Avalara to go private in $8.4 bln deal with Vista with direct lenders’ help
Avalara Inc said on Monday it has agreed to be acquired by private equity firm Vista Equity Partners in a deal that values the tax automation software platform at $8.4 billion including debt, one of the largest take-private deals this year as the M&A market slows down.
Vista managed to secure a $2.5 billion loan from private lenders and bring in institutional investors as co-investors, according to a source familiar with the matter.
Vista’s offer of $93.50 per share, which marks a 2% discount to Avalara stock’s closing price on Friday, sent shares down 3.86% on Monday.
However, the price marked a 27% premium to the stock’s close on July 6, after which it surged nearly 30% on media reports of a possible takeover.
Founded in 2004, Avalara runs a cloud-based software platform that helps companies with tax compliance. The Seattle-based company counts Pinterest Inc, Zillow Group and Roku Inc among its customers.
Avalara went public in June 2018 and has benefited from the digital transformation during the global pandemic, when more businesses are turning to software tools to automate their tax needs. This year, its shares have taken a hit, as have many companies that previously prospered during the pandemic.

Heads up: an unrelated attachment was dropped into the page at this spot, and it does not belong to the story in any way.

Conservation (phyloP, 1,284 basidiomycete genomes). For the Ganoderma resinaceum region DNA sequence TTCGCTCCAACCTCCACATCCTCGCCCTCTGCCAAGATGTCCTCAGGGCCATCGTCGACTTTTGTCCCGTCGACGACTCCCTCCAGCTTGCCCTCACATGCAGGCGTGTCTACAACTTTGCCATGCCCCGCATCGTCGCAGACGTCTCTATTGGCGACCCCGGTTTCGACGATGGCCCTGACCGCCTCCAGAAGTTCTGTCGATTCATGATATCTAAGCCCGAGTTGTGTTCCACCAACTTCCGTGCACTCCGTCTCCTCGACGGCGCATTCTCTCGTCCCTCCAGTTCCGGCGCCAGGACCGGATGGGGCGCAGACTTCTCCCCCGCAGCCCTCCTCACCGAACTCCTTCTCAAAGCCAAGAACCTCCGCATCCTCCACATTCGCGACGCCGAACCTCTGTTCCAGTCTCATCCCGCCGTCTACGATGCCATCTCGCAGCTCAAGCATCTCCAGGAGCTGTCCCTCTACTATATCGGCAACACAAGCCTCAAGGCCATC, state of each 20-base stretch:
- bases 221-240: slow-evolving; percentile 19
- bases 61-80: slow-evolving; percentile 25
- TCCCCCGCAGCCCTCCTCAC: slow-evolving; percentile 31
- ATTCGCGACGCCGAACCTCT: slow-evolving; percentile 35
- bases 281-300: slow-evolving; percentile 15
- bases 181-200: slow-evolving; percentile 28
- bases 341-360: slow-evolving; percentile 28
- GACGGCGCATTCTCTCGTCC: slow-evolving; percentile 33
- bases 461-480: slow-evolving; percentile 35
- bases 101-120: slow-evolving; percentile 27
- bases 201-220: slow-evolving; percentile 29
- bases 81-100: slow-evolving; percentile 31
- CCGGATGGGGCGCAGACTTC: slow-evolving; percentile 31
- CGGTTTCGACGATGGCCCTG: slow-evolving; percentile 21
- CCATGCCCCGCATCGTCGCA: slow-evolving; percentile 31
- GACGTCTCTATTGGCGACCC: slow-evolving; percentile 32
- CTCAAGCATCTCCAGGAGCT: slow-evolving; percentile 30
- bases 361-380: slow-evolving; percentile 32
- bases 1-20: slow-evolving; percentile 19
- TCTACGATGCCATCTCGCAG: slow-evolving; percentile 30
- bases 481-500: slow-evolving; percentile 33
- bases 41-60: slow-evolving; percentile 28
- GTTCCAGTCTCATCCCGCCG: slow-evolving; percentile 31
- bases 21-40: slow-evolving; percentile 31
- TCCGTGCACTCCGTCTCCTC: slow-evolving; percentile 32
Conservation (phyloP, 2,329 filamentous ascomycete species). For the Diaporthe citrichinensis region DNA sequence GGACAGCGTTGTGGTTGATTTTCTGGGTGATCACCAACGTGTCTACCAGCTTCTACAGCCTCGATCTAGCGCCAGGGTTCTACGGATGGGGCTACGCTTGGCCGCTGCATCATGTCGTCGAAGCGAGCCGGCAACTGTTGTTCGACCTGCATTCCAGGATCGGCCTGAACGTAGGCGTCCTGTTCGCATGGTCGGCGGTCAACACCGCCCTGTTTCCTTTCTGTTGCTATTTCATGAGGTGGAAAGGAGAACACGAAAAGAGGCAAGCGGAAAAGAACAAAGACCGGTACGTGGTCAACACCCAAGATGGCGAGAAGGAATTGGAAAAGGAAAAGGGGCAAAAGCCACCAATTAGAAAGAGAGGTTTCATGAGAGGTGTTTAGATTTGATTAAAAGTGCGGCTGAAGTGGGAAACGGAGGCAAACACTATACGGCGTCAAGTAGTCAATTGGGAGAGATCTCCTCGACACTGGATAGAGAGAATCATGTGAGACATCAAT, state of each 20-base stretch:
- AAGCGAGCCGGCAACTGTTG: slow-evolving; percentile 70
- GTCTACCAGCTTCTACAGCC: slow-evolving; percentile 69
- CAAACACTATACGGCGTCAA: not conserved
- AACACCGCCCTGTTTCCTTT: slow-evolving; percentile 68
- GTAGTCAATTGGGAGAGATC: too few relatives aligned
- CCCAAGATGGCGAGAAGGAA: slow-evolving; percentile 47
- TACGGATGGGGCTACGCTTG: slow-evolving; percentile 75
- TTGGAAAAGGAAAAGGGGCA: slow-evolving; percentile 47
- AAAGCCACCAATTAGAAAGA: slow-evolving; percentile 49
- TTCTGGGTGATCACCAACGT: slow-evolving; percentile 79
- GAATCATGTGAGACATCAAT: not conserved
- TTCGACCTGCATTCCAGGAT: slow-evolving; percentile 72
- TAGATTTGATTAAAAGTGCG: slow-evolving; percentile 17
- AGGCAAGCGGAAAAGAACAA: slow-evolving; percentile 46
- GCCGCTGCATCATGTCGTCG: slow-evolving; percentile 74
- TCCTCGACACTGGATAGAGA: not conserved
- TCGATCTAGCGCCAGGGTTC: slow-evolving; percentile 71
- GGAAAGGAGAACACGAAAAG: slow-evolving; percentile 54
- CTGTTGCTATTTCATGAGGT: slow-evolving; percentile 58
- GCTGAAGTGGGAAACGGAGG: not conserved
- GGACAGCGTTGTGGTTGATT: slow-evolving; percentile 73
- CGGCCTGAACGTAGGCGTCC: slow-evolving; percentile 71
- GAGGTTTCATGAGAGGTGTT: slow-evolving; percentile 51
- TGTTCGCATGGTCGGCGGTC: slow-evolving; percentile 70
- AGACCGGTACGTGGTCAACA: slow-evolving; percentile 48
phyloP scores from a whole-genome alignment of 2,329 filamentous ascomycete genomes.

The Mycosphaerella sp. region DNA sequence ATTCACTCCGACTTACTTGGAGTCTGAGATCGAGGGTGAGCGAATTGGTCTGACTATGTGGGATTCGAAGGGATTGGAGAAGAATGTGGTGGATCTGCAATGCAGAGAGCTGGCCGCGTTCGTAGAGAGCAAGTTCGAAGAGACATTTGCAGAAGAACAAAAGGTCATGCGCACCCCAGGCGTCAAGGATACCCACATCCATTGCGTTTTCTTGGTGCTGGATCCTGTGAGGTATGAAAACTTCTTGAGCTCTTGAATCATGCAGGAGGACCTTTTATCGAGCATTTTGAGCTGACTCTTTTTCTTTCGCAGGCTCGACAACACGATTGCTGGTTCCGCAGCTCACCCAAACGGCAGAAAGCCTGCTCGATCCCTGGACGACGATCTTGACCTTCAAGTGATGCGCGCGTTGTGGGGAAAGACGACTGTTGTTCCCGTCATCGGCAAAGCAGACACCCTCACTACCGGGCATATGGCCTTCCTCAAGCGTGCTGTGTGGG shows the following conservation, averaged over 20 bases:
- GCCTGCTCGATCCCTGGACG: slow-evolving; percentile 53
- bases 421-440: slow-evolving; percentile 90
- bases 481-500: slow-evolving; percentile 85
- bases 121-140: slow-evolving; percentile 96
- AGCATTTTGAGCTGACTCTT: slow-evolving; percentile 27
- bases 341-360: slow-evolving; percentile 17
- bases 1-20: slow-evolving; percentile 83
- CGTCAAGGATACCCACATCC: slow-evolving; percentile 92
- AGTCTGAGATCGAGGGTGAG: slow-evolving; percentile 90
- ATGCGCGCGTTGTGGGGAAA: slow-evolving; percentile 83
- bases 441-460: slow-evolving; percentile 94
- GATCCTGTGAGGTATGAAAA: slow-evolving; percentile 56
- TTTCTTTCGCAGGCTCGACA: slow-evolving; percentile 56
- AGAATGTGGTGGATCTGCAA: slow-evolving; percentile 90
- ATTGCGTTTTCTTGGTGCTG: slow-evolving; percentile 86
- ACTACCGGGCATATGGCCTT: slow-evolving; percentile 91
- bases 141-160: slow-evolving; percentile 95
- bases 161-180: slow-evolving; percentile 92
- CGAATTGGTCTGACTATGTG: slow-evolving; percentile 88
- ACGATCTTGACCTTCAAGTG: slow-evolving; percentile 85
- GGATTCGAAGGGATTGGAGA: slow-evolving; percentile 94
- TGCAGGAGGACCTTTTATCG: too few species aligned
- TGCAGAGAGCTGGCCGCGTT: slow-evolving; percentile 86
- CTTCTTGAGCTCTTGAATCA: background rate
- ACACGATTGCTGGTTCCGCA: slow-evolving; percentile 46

Private equity buyers have lately ramped up take-private activities as valuations of public tech companies have dropped due to a selloff triggered by high inflation and tightening monetary policy.
But a tougher environment for debt syndications has hindered some buyers’ ability to raise enough capital, and many sponsors have turned to private lenders. Ping Identity, a security firm that was taken private by Thoma Bravo in a $2.8 billion deal last week, also secured loans from direct lenders.
In the first half of the year, PE firms were the chief drivers of global dealmaking even as overall M&A hit a road block.
Goldman Sachs & Co advised Avalara on the deal, which is expected to close in the second half of 2022.
Vista, which focuses on investments in technology and business software companies, managed nearly $96 billion in assets as of March 31.
In January, the company teamed up with activist investment firm Elliott Management for a $16.5 billion buyout of software company Citrix Systems Inc. Banks that have provided loans to the Citrix buyout are set to lose millions on the syndications, sources told Reuters. (Reporting by Niket Nishant and Eva Mathews in Bengaluru and Krystal Hu in Los Angeles; Editing by Shailesh Kuber and Matthew Lewis)